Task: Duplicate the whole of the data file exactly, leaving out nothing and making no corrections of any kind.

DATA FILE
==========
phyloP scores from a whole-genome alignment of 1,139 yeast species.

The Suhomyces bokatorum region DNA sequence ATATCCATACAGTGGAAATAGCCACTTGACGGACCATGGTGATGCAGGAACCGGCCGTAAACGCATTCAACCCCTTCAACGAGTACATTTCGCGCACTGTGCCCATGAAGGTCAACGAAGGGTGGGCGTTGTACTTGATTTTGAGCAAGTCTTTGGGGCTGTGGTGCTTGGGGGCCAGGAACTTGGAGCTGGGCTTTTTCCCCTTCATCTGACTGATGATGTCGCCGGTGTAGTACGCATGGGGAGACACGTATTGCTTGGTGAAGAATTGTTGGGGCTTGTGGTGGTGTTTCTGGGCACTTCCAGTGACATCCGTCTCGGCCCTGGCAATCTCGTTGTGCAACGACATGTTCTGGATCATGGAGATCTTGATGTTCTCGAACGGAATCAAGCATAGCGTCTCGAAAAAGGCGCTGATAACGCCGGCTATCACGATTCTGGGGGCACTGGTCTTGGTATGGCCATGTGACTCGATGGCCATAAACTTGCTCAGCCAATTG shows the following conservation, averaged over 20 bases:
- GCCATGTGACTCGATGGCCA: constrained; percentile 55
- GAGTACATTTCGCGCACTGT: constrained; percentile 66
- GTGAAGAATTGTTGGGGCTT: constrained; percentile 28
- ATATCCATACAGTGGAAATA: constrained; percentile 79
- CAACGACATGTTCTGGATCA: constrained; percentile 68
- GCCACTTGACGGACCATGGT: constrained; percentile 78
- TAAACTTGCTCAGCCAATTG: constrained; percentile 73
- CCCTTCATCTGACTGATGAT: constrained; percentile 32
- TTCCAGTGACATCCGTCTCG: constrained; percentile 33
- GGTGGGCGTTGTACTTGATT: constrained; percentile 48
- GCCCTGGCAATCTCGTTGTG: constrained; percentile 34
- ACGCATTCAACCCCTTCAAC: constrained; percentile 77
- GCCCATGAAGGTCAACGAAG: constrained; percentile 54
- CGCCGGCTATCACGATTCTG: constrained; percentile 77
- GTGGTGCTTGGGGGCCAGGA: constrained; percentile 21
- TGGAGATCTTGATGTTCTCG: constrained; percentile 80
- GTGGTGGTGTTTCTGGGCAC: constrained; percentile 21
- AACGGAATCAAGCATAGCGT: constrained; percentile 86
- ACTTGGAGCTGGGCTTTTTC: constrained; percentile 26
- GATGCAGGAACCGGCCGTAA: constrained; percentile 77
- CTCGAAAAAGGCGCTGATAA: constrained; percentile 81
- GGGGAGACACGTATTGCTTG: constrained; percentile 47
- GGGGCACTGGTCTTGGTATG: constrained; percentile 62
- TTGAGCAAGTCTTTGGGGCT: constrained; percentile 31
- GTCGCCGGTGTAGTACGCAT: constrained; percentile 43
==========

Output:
phyloP scores from a whole-genome alignment of 1,139 yeast species.

The Suhomyces bokatorum region DNA sequence ATATCCATACAGTGGAAATAGCCACTTGACGGACCATGGTGATGCAGGAACCGGCCGTAAACGCATTCAACCCCTTCAACGAGTACATTTCGCGCACTGTGCCCATGAAGGTCAACGAAGGGTGGGCGTTGTACTTGATTTTGAGCAAGTCTTTGGGGCTGTGGTGCTTGGGGGCCAGGAACTTGGAGCTGGGCTTTTTCCCCTTCATCTGACTGATGATGTCGCCGGTGTAGTACGCATGGGGAGACACGTATTGCTTGGTGAAGAATTGTTGGGGCTTGTGGTGGTGTTTCTGGGCACTTCCAGTGACATCCGTCTCGGCCCTGGCAATCTCGTTGTGCAACGACATGTTCTGGATCATGGAGATCTTGATGTTCTCGAACGGAATCAAGCATAGCGTCTCGAAAAAGGCGCTGATAACGCCGGCTATCACGATTCTGGGGGCACTGGTCTTGGTATGGCCATGTGACTCGATGGCCATAAACTTGCTCAGCCAATTG shows the following conservation, averaged over 20 bases:
- GCCATGTGACTCGATGGCCA: constrained; percentile 55
- GAGTACATTTCGCGCACTGT: constrained; percentile 66
- GTGAAGAATTGTTGGGGCTT: constrained; percentile 28
- ATATCCATACAGTGGAAATA: constrained; percentile 79
- CAACGACATGTTCTGGATCA: constrained; percentile 68
- GCCACTTGACGGACCATGGT: constrained; percentile 78
- TAAACTTGCTCAGCCAATTG: constrained; percentile 73
- CCCTTCATCTGACTGATGAT: constrained; percentile 32
- TTCCAGTGACATCCGTCTCG: constrained; percentile 33
- GGTGGGCGTTGTACTTGATT: constrained; percentile 48
- GCCCTGGCAATCTCGTTGTG: constrained; percentile 34
- ACGCATTCAACCCCTTCAAC: constrained; percentile 77
- GCCCATGAAGGTCAACGAAG: constrained; percentile 54
- CGCCGGCTATCACGATTCTG: constrained; percentile 77
- GTGGTGCTTGGGGGCCAGGA: constrained; percentile 21
- TGGAGATCTTGATGTTCTCG: constrained; percentile 80
- GTGGTGGTGTTTCTGGGCAC: constrained; percentile 21
- AACGGAATCAAGCATAGCGT: constrained; percentile 86
- ACTTGGAGCTGGGCTTTTTC: constrained; percentile 26
- GATGCAGGAACCGGCCGTAA: constrained; percentile 77
- CTCGAAAAAGGCGCTGATAA: constrained; percentile 81
- GGGGAGACACGTATTGCTTG: constrained; percentile 47
- GGGGCACTGGTCTTGGTATG: constrained; percentile 62
- TTGAGCAAGTCTTTGGGGCT: constrained; percentile 31
- GTCGCCGGTGTAGTACGCAT: constrained; percentile 43